WASHINGTON, D.C. (April 7, 2015) — The United States Department of Agriculture’s (USDA) Animal and Plant Health Inspection Service (APHIS) has confirmed the presence of highly pathogenic H5N2 avian influenza (HPAI) in a second commercial turkey flock in Kandiyohi County, Minnesota.
This is the eighth confirmation in a commercial flock in Minnesota. The flock of 30,000 turkeys is located within the Mississippi flyway where this strain of avian influenza has previously been identified. CDC considers the risk to people from these HPAI H5 infections in wild birds, backyard flocks and commercial poultry, to be low. No human infections with the virus have been detected at this time.
Samples from the turkey flock, which experienced increased mortality, were tested at the University of Minnesota Veterinary Diagnostic Laboratory and the APHIS National Veterinary Services Laboratories in Ames, Iowa confirmed the findings. NVSL is the only internationally recognized AI reference laboratory in the United States.
APHIS is working closely with the Minnesota Board of Animal Health on a joint incident response. State officials quarantined the premises and birds on the property will be depopulated to prevent the spread of the disease. Birds from the flock will not enter the food system.
These virus strains can travel in wild birds without them appearing sick. People should avoid contact with sick/dead poultry or wildlife. If contact occurs, wash your hands with soap and water and change clothing before having any contact with healthy domestic poultry and birds.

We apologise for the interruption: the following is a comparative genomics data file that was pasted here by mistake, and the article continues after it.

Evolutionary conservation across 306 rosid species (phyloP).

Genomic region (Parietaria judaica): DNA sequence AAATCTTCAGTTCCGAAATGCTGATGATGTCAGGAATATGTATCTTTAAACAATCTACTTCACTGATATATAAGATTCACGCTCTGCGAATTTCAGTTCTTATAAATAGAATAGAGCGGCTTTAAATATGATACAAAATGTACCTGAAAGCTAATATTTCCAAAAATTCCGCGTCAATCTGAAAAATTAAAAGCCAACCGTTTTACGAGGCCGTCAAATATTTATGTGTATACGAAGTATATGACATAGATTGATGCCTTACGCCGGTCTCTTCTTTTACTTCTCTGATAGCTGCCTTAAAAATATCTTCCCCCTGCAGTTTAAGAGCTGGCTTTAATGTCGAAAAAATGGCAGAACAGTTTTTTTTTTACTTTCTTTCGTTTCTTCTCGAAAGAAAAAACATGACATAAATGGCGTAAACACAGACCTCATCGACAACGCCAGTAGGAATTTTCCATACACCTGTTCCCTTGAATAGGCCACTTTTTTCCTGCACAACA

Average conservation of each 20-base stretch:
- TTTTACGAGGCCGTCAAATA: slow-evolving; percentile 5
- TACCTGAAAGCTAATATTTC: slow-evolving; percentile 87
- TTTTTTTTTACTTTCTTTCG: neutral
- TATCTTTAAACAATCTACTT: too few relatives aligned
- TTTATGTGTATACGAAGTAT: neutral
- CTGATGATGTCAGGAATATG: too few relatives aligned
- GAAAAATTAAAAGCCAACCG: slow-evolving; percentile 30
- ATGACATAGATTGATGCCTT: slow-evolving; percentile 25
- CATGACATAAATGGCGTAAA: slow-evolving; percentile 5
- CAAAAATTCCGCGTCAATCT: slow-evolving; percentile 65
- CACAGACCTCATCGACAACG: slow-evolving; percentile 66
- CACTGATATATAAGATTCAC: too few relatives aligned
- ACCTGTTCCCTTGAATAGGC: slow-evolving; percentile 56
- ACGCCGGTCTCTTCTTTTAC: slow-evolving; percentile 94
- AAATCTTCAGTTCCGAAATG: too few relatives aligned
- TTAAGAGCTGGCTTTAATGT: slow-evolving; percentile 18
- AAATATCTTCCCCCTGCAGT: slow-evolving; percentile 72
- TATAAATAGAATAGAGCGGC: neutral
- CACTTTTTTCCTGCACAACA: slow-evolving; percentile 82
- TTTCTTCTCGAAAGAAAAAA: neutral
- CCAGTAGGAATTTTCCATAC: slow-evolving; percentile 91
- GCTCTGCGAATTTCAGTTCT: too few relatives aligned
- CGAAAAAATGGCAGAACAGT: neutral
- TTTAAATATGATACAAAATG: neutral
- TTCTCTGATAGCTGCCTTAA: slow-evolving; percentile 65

All bird owners, whether commercial producers or backyard enthusiasts, should continue to practice good biosecurity, prevent contact between their birds and wild birds, and report sick birds or unusual bird deaths to State/Federal officials, either through their state veterinarian or through USDA’s toll-free number at 1-866-536-7593. Additional information on biosecurity for backyard flocks can be found at http://healthybirds.aphis.usda.gov.
Please view the USDA stakeholder announcements for information on detections of HPAI in Minnesota and the United States.
Visit www.mnairesponse.info for the most up-to-date information on Minnesota’s response to HPAI.